“In 1994 … liberal Ireland was deeply unsettled when O’Brien interviewed the Sinn Féin leader Gerry Adams … This was a fabulously transgressive take on Northern Irish politics … The curious thing about the Adams article was the way it appeared at the darkest hour, two months before the surprising dawn that was the IRA ceasefire of April 1994. A secret tide had begun to turn in Northern Irish politics – how did O’Brien catch it so well?”

O’Brien wrote the profile on Adams because she viewed him as a figure who would be key to securing peace. However, she also sought to understand the rationale behind political extremism and paramilitary violence. She examines this difficult subject, and its effect on those compelled to live with it, in considerable depth via her portrayal of McGreevy’s relationship with Josie in House of Splendid Isolation.

The plot centring on the fraught dynamic between a paramilitary intruder and his reluctant host is recognisable. It is also depicted in two previous Troubles novels by northern Catholic writers: Bernard MacLaverty’s Cal (1983), and Brian Moore’s Lies of Silence (1990). Like O’Brien’s book, these novels explore the Troubles through the experiences of Catholic protagonists coerced into co-operating with republican paramilitary men. The difference is that MacLaverty and Moore received widespread critical acclaim for tackling the subject of the Troubles in their books, while O’Brien was frequently lambasted.

In stark contrast to the work of her male peers, House of Splendid Isolation was panned by a number of critics who made derisive and sexist personal attacks on O’Brien in their commentary on the book. In her review for the UK newspaper The Independent, Joan Smith dubbed O’Brien a “tragedy queen” whose fiction is characterised by an “obsession with the past” and “masochistic, erotic melancholy”. In a Guardian piece, Fintan O’Toole disparaged O’Brien for interviewing Gerry Adams and scoffed, “Edna O’Brien knows a strong, flawed and emotionally unavailable hero when she sees one”. In another scornful piece in the Guardian, reviewer Edward Pearce likened O’Brien to a romance novelist, calling her “the Barbara Cartland of long-distance republicanism”, and deriding what he termed her “silly novelettish mentality”. Fellow Irish writer Hugh Leonard took things even further by calling across a crowded Dublin restaurant “for all to hear” that O’Brien was “sleeping with [the] Provos”. The sexist nature of this criticism is cast into wider relief when we compare the reception of O’Brien’s novel with that of her Irish male contemporaries.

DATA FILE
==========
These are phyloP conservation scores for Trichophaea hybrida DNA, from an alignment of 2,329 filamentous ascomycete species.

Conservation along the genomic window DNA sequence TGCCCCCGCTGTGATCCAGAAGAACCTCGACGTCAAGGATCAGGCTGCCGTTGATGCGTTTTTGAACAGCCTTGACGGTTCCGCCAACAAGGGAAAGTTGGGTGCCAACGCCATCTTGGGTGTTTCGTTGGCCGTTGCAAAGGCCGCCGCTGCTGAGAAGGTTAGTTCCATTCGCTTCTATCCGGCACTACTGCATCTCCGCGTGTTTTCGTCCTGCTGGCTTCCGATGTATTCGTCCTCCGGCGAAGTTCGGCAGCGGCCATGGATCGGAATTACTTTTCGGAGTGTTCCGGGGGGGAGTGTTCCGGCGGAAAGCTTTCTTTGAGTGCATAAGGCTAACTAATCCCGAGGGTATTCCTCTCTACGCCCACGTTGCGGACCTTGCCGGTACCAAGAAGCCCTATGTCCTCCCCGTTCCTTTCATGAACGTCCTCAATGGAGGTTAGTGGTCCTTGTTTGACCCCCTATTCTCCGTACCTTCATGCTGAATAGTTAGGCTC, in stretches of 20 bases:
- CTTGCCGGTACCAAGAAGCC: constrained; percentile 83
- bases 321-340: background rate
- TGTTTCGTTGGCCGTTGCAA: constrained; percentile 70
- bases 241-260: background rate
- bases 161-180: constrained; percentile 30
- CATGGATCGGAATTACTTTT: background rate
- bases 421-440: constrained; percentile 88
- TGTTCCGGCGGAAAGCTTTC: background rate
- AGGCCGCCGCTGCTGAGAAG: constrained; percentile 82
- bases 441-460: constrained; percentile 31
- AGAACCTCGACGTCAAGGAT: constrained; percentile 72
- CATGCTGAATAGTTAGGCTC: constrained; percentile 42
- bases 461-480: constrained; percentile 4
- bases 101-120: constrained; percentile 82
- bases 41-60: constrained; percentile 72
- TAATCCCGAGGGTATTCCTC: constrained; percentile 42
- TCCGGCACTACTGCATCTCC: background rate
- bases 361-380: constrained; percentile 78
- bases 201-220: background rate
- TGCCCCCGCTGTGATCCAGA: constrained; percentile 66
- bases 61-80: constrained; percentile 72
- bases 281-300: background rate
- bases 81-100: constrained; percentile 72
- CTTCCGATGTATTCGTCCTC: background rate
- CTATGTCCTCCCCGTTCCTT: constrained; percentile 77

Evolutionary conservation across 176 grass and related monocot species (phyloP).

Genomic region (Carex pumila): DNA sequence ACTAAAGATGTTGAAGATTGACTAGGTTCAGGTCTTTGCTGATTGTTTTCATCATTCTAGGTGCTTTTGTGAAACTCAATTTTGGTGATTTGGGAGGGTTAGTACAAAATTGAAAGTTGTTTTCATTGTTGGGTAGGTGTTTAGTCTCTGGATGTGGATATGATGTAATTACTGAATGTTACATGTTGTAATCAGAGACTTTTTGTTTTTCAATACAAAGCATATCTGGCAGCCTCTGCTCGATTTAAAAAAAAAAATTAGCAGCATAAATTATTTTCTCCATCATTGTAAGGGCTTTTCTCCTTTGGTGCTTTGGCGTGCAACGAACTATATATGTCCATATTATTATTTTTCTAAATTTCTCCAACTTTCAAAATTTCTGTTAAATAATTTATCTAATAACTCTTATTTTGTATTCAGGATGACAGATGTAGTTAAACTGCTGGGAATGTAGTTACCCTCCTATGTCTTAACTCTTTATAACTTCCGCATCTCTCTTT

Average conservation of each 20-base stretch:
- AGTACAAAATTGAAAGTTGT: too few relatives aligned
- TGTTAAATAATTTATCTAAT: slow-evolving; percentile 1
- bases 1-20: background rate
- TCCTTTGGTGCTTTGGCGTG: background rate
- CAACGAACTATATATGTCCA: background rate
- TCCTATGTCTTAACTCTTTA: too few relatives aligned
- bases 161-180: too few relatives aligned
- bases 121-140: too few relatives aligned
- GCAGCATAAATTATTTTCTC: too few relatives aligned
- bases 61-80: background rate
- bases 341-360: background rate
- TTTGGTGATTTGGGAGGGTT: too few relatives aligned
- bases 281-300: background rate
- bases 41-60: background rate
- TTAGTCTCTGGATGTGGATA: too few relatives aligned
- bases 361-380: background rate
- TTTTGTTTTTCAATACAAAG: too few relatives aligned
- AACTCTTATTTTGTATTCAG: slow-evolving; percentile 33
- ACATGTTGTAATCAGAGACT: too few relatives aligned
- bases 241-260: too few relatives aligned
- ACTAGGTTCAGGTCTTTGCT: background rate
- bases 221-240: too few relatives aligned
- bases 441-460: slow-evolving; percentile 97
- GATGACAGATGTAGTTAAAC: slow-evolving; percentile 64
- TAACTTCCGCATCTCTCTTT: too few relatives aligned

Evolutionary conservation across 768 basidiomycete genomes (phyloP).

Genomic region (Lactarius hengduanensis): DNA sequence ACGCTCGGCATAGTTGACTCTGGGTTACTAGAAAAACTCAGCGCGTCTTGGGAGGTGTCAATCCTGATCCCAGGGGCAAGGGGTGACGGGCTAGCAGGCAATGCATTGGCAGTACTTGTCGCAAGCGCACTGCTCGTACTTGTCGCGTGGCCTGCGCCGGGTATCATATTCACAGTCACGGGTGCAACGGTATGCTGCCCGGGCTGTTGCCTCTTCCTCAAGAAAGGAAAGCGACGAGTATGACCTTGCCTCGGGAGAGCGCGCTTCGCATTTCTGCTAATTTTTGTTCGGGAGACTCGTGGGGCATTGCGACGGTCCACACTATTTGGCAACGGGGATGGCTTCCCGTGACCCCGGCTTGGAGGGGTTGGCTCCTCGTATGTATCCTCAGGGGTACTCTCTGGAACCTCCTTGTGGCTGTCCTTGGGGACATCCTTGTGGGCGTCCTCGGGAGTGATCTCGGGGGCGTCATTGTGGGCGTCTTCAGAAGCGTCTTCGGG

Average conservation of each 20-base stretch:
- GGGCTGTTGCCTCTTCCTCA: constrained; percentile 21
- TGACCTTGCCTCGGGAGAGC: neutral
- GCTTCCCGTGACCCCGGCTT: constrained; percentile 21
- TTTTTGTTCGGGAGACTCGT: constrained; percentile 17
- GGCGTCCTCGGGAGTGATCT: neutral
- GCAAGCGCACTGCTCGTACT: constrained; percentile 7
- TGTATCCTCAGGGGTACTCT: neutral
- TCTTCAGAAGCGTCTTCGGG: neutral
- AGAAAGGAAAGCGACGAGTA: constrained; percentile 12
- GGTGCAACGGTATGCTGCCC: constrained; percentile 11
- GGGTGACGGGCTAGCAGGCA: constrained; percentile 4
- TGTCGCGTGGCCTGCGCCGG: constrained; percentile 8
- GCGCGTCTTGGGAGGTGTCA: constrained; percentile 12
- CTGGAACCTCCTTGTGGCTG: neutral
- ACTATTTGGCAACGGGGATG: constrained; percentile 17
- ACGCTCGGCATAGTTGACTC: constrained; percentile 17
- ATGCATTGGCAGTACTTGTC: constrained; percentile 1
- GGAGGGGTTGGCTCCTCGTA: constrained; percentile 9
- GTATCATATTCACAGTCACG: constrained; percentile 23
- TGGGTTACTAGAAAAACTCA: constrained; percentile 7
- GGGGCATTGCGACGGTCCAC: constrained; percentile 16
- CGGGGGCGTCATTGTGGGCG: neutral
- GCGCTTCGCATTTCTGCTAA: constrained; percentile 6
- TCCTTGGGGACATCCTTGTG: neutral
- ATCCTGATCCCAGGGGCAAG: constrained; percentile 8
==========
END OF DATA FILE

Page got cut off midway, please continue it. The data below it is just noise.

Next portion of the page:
In her review of House of Splendid Isolation, Hermione Lee notes the thematic parallels between O’Brien’s political thriller and those of MacLaverty and Moore. She contends:

“This strong but familiar story, revolving around the tense relationship between the terrorist and his unwilling host, is something like Brian Moore’s Lies of Silence, but without his spare, driving pace; or like [Bernard MacLaverty’s] Cal, but without the sex. There is sex in the novel, of course, but it’s in Josie’s past, and all of it is bad. Her relationships follow the usual course of women’s lives in O’Brien’s fiction.”

Aside from the fact that Lee dismisses O’Brien’s depiction of rape as “bad sex”, it is also inaccurate to claim that Josie’s “relationships follow the usual course”, because her connection to McGreevy is that of a powerful mother-son bond.

House of Splendid Isolation is a very different treatment of familiar Troubles themes. The childless widow Josie has returned from the nursing home because she wishes to die in her own house, and she has given up on her life until McGreevy enters it. Their forced proximity fosters dialogue and gradually the two develop a closeness, and even a sense of familial tenderness. The Irish Times praised the book as “[an] ingeniously constructed and beautifully written Troubles novel” and asserted that “there is no denying the power of the O’Brien pen”.

At the time of its publication Irish crime fiction was a male-dominated arena, and the Troubles thriller was its main iteration. However, O’Brien’s hostage tale diverges drastically from MacLaverty’s and Moore’s in that the pivotal relationship is one of mother-son, and this intergenerational story is told from an elderly woman’s perspective. In addition, as Fiona McCann points out, O’Brien’s sympathetic portrayal of McGreevy counters the “dominant Troubles aesthetics”, which portrayed paramilitary men as “bloodthirsty, atavistic criminals”.